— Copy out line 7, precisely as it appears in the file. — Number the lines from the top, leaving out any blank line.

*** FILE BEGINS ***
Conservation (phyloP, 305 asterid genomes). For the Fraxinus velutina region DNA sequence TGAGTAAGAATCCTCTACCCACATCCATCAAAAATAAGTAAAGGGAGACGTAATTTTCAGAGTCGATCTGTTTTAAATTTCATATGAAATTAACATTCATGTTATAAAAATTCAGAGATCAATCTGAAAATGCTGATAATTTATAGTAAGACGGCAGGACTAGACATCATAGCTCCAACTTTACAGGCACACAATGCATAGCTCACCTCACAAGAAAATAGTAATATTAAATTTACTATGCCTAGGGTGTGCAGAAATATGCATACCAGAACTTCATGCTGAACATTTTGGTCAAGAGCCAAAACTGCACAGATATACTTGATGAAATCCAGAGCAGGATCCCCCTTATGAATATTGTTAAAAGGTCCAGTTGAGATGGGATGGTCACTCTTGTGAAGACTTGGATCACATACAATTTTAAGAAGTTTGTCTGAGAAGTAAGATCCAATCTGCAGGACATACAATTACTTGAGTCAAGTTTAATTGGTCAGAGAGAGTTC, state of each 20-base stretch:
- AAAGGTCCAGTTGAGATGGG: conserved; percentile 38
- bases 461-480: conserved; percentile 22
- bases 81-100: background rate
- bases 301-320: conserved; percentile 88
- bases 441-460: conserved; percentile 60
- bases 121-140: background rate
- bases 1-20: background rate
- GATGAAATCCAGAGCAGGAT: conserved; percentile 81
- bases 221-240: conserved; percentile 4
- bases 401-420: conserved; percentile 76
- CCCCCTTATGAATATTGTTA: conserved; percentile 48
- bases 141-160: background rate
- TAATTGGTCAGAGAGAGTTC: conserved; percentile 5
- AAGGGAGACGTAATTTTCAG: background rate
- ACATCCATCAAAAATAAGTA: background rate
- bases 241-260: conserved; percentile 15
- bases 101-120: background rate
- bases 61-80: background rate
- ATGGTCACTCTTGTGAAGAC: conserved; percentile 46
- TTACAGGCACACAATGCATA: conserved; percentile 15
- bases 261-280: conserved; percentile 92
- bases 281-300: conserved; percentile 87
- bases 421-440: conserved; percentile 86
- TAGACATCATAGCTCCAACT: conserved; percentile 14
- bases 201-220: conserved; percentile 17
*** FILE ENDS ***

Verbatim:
- bases 121-140: background rate